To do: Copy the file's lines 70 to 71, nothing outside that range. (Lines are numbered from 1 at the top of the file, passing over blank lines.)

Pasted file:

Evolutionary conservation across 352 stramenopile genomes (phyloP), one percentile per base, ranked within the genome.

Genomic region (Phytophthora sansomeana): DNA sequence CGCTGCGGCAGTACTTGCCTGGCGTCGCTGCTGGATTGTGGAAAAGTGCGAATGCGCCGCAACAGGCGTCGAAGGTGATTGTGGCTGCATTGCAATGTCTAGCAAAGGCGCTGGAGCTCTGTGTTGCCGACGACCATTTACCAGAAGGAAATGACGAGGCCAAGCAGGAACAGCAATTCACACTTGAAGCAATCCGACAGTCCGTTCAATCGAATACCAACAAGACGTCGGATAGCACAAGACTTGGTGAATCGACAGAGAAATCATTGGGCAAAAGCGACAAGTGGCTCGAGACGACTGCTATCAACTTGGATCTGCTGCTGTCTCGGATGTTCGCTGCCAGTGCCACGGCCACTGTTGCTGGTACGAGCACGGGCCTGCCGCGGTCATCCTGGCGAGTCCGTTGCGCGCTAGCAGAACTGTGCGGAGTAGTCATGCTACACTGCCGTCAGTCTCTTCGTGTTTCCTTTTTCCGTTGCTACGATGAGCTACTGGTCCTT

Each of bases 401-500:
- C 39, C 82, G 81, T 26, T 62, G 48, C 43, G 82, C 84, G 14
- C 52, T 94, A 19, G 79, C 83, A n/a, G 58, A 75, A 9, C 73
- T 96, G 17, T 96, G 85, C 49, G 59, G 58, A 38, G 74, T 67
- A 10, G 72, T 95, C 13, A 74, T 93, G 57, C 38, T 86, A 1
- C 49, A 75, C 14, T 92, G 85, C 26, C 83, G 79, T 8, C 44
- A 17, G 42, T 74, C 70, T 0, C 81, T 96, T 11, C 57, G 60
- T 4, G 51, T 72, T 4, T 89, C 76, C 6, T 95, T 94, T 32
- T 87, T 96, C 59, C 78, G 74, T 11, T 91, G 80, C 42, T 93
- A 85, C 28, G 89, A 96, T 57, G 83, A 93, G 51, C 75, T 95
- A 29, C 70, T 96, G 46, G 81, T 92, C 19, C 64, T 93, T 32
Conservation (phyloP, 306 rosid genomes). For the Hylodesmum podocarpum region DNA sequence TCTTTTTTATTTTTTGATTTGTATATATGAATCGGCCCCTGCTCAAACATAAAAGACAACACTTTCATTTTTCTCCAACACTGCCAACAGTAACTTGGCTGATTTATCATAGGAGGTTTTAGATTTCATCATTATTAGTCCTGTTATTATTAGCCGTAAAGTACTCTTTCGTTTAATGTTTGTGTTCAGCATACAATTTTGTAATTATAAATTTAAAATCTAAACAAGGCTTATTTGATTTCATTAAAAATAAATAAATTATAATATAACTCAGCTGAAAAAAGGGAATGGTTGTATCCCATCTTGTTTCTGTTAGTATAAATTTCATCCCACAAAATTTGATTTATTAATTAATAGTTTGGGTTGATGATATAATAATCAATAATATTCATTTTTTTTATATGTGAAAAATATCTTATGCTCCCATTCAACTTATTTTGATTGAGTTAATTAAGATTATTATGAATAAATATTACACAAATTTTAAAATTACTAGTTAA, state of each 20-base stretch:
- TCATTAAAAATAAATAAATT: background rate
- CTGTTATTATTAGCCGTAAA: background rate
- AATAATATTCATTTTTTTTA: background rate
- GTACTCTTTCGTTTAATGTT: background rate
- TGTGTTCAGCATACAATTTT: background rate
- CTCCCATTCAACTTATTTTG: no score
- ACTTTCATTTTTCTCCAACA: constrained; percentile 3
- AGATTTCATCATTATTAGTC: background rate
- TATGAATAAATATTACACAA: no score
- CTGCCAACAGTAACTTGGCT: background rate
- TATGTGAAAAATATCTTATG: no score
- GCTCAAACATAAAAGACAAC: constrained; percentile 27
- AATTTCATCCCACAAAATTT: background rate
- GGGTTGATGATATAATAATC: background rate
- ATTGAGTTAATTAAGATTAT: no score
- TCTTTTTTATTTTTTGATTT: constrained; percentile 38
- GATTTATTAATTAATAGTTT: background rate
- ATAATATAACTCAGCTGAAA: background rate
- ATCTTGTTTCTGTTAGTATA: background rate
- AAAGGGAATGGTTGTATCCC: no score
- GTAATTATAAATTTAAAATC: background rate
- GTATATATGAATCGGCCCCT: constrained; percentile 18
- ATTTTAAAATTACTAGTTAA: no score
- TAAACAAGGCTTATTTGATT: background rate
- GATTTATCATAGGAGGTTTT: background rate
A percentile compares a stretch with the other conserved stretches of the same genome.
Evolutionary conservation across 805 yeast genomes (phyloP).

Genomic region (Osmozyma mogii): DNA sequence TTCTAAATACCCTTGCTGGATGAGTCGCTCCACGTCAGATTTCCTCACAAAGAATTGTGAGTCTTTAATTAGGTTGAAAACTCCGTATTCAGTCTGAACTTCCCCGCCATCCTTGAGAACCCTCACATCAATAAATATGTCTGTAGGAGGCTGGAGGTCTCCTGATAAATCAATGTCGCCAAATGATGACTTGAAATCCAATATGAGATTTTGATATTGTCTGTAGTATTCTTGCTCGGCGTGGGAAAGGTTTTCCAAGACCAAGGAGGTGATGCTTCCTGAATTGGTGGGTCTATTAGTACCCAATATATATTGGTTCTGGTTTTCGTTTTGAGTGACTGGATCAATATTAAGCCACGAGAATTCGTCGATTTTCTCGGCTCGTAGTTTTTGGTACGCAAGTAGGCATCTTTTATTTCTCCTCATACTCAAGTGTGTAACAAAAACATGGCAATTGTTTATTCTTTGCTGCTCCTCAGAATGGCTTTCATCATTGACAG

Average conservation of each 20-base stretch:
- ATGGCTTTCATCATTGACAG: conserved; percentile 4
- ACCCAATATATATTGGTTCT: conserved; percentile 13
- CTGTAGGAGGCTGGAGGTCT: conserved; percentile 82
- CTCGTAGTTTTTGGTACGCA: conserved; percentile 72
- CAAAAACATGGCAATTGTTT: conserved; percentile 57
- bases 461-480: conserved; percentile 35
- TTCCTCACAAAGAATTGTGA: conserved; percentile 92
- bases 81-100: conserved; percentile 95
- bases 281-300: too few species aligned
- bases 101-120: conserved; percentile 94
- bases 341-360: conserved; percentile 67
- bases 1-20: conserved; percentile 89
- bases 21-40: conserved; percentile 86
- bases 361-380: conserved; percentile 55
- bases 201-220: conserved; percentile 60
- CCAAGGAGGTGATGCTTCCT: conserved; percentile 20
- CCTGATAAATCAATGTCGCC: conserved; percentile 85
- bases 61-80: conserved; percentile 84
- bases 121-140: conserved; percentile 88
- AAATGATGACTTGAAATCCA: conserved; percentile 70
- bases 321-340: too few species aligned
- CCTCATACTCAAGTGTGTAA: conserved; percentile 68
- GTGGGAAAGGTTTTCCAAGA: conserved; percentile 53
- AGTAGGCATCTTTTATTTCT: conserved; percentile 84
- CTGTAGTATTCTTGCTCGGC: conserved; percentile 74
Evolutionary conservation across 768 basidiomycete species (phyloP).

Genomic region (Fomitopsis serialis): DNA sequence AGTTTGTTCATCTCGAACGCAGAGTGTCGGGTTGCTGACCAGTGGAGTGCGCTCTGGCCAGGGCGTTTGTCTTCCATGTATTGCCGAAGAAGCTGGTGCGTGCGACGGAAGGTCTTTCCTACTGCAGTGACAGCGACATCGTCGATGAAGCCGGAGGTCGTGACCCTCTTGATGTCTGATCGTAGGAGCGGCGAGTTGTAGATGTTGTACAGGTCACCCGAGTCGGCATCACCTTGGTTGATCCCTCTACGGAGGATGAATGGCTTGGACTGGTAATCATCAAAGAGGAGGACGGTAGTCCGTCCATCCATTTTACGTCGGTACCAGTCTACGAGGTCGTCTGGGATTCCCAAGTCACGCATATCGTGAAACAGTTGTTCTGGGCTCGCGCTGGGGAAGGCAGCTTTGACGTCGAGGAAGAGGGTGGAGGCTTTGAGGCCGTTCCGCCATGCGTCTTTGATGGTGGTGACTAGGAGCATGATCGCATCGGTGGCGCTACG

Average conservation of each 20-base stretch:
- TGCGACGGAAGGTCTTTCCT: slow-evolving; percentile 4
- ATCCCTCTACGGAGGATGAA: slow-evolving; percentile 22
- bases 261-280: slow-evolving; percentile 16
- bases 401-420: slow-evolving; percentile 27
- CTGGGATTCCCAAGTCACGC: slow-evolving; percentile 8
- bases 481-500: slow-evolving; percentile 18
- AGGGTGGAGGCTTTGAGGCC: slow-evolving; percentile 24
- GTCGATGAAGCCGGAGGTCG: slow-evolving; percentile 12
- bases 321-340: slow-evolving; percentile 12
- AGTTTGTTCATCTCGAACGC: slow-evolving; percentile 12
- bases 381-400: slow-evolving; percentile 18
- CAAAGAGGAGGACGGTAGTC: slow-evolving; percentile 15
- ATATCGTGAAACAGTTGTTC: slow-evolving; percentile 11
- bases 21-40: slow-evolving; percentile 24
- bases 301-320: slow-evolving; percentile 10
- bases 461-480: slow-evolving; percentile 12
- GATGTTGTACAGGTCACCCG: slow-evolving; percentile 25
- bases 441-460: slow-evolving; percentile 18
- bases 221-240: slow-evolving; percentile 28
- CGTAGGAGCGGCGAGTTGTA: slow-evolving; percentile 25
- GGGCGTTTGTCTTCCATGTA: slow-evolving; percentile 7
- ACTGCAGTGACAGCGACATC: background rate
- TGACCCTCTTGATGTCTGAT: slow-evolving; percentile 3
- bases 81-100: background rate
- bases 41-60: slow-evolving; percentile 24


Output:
Genomic region (Fomitopsis serialis): DNA sequence AGTTTGTTCATCTCGAACGCAGAGTGTCGGGTTGCTGACCAGTGGAGTGCGCTCTGGCCAGGGCGTTTGTCTTCCATGTATTGCCGAAGAAGCTGGTGCGTGCGACGGAAGGTCTTTCCTACTGCAGTGACAGCGACATCGTCGATGAAGCCGGAGGTCGTGACCCTCTTGATGTCTGATCGTAGGAGCGGCGAGTTGTAGATGTTGTACAGGTCACCCGAGTCGGCATCACCTTGGTTGATCCCTCTACGGAGGATGAATGGCTTGGACTGGTAATCATCAAAGAGGAGGACGGTAGTCCGTCCATCCATTTTACGTCGGTACCAGTCTACGAGGTCGTCTGGGATTCCCAAGTCACGCATATCGTGAAACAGTTGTTCTGGGCTCGCGCTGGGGAAGGCAGCTTTGACGTCGAGGAAGAGGGTGGAGGCTTTGAGGCCGTTCCGCCATGCGTCTTTGATGGTGGTGACTAGGAGCATGATCGCATCGGTGGCGCTACG

Average conservation of each 20-base stretch: